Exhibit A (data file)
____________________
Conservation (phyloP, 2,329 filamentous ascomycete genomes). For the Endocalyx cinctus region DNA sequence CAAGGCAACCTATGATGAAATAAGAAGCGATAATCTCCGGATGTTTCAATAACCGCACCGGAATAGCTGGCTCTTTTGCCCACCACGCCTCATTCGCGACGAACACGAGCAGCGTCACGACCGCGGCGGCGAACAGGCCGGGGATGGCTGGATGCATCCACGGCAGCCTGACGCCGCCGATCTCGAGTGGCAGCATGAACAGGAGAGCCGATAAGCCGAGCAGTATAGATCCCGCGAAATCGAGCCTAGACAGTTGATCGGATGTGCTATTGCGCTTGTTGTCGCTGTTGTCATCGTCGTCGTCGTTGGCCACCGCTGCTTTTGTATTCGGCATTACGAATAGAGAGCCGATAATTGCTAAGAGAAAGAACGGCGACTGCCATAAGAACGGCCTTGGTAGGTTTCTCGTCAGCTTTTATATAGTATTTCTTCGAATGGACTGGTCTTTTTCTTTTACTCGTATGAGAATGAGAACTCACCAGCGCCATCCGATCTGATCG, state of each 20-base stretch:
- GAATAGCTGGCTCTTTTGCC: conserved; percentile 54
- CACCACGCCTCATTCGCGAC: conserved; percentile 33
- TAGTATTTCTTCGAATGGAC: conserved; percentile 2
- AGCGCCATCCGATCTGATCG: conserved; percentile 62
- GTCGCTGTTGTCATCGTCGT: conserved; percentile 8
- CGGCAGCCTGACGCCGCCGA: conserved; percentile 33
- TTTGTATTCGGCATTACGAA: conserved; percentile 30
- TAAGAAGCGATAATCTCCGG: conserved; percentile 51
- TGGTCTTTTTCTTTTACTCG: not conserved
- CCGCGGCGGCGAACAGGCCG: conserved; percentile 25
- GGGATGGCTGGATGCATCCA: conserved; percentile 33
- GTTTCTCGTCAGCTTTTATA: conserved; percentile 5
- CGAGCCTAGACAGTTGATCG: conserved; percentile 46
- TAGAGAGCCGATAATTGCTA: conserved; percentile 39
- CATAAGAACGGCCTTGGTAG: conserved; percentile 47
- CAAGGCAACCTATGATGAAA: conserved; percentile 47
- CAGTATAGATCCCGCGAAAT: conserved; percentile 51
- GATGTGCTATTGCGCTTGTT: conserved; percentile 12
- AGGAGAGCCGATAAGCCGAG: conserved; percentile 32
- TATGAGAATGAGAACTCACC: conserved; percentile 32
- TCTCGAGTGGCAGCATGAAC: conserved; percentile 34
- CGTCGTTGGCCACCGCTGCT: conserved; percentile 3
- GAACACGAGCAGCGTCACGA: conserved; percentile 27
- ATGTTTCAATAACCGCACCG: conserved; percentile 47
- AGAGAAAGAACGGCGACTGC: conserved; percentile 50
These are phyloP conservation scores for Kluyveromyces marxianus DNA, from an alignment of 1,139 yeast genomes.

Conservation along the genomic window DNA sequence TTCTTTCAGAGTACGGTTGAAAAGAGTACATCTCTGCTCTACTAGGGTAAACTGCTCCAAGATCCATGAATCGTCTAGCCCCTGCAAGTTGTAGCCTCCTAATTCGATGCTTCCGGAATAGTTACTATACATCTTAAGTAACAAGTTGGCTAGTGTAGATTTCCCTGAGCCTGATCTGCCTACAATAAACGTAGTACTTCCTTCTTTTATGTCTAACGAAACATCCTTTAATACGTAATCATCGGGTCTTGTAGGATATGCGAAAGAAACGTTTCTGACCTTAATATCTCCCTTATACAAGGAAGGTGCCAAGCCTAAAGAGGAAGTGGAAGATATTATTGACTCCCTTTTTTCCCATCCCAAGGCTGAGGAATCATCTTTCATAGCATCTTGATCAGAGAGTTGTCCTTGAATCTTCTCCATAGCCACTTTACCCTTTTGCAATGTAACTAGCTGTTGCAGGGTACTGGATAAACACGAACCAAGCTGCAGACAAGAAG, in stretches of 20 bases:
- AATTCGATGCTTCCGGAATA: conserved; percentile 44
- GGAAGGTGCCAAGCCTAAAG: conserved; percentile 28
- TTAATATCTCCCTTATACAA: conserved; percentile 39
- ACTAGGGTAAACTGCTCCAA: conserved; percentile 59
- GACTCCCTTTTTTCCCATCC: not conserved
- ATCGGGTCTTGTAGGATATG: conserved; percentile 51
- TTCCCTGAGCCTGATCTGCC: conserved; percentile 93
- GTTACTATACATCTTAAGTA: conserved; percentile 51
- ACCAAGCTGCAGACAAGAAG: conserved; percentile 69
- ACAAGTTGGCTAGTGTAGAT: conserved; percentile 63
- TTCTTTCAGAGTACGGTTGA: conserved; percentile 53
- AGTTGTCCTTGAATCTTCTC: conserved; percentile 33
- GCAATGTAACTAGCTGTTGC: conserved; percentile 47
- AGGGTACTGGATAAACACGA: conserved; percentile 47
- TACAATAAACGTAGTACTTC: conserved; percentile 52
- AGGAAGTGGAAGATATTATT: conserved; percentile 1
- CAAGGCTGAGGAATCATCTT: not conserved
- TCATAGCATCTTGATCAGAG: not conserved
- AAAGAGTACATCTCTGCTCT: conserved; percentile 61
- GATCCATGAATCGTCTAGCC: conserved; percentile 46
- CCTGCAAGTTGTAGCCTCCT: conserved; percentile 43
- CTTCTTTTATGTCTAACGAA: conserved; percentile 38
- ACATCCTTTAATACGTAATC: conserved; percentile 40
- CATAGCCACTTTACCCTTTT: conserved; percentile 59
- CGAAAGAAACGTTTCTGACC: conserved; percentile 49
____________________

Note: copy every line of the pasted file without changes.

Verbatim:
Conservation (phyloP, 2,329 filamentous ascomycete genomes). For the Endocalyx cinctus region DNA sequence CAAGGCAACCTATGATGAAATAAGAAGCGATAATCTCCGGATGTTTCAATAACCGCACCGGAATAGCTGGCTCTTTTGCCCACCACGCCTCATTCGCGACGAACACGAGCAGCGTCACGACCGCGGCGGCGAACAGGCCGGGGATGGCTGGATGCATCCACGGCAGCCTGACGCCGCCGATCTCGAGTGGCAGCATGAACAGGAGAGCCGATAAGCCGAGCAGTATAGATCCCGCGAAATCGAGCCTAGACAGTTGATCGGATGTGCTATTGCGCTTGTTGTCGCTGTTGTCATCGTCGTCGTCGTTGGCCACCGCTGCTTTTGTATTCGGCATTACGAATAGAGAGCCGATAATTGCTAAGAGAAAGAACGGCGACTGCCATAAGAACGGCCTTGGTAGGTTTCTCGTCAGCTTTTATATAGTATTTCTTCGAATGGACTGGTCTTTTTCTTTTACTCGTATGAGAATGAGAACTCACCAGCGCCATCCGATCTGATCG, state of each 20-base stretch:
- GAATAGCTGGCTCTTTTGCC: conserved; percentile 54
- CACCACGCCTCATTCGCGAC: conserved; percentile 33
- TAGTATTTCTTCGAATGGAC: conserved; percentile 2
- AGCGCCATCCGATCTGATCG: conserved; percentile 62
- GTCGCTGTTGTCATCGTCGT: conserved; percentile 8
- CGGCAGCCTGACGCCGCCGA: conserved; percentile 33
- TTTGTATTCGGCATTACGAA: conserved; percentile 30
- TAAGAAGCGATAATCTCCGG: conserved; percentile 51
- TGGTCTTTTTCTTTTACTCG: not conserved
- CCGCGGCGGCGAACAGGCCG: conserved; percentile 25
- GGGATGGCTGGATGCATCCA: conserved; percentile 33
- GTTTCTCGTCAGCTTTTATA: conserved; percentile 5
- CGAGCCTAGACAGTTGATCG: conserved; percentile 46
- TAGAGAGCCGATAATTGCTA: conserved; percentile 39
- CATAAGAACGGCCTTGGTAG: conserved; percentile 47
- CAAGGCAACCTATGATGAAA: conserved; percentile 47
- CAGTATAGATCCCGCGAAAT: conserved; percentile 51
- GATGTGCTATTGCGCTTGTT: conserved; percentile 12
- AGGAGAGCCGATAAGCCGAG: conserved; percentile 32
- TATGAGAATGAGAACTCACC: conserved; percentile 32
- TCTCGAGTGGCAGCATGAAC: conserved; percentile 34
- CGTCGTTGGCCACCGCTGCT: conserved; percentile 3
- GAACACGAGCAGCGTCACGA: conserved; percentile 27
- ATGTTTCAATAACCGCACCG: conserved; percentile 47
- AGAGAAAGAACGGCGACTGC: conserved; percentile 50
These are phyloP conservation scores for Kluyveromyces marxianus DNA, from an alignment of 1,139 yeast genomes.

Conservation along the genomic window DNA sequence TTCTTTCAGAGTACGGTTGAAAAGAGTACATCTCTGCTCTACTAGGGTAAACTGCTCCAAGATCCATGAATCGTCTAGCCCCTGCAAGTTGTAGCCTCCTAATTCGATGCTTCCGGAATAGTTACTATACATCTTAAGTAACAAGTTGGCTAGTGTAGATTTCCCTGAGCCTGATCTGCCTACAATAAACGTAGTACTTCCTTCTTTTATGTCTAACGAAACATCCTTTAATACGTAATCATCGGGTCTTGTAGGATATGCGAAAGAAACGTTTCTGACCTTAATATCTCCCTTATACAAGGAAGGTGCCAAGCCTAAAGAGGAAGTGGAAGATATTATTGACTCCCTTTTTTCCCATCCCAAGGCTGAGGAATCATCTTTCATAGCATCTTGATCAGAGAGTTGTCCTTGAATCTTCTCCATAGCCACTTTACCCTTTTGCAATGTAACTAGCTGTTGCAGGGTACTGGATAAACACGAACCAAGCTGCAGACAAGAAG, in stretches of 20 bases:
- AATTCGATGCTTCCGGAATA: conserved; percentile 44
- GGAAGGTGCCAAGCCTAAAG: conserved; percentile 28
- TTAATATCTCCCTTATACAA: conserved; percentile 39
- ACTAGGGTAAACTGCTCCAA: conserved; percentile 59
- GACTCCCTTTTTTCCCATCC: not conserved
- ATCGGGTCTTGTAGGATATG: conserved; percentile 51
- TTCCCTGAGCCTGATCTGCC: conserved; percentile 93
- GTTACTATACATCTTAAGTA: conserved; percentile 51
- ACCAAGCTGCAGACAAGAAG: conserved; percentile 69
- ACAAGTTGGCTAGTGTAGAT: conserved; percentile 63
- TTCTTTCAGAGTACGGTTGA: conserved; percentile 53
- AGTTGTCCTTGAATCTTCTC: conserved; percentile 33
- GCAATGTAACTAGCTGTTGC: conserved; percentile 47
- AGGGTACTGGATAAACACGA: conserved; percentile 47
- TACAATAAACGTAGTACTTC: conserved; percentile 52
- AGGAAGTGGAAGATATTATT: conserved; percentile 1
- CAAGGCTGAGGAATCATCTT: not conserved
- TCATAGCATCTTGATCAGAG: not conserved
- AAAGAGTACATCTCTGCTCT: conserved; percentile 61
- GATCCATGAATCGTCTAGCC: conserved; percentile 46
- CCTGCAAGTTGTAGCCTCCT: conserved; percentile 43
- CTTCTTTTATGTCTAACGAA: conserved; percentile 38
- ACATCCTTTAATACGTAATC: conserved; percentile 40
- CATAGCCACTTTACCCTTTT: conserved; percentile 59
- CGAAAGAAACGTTTCTGACC: conserved; percentile 49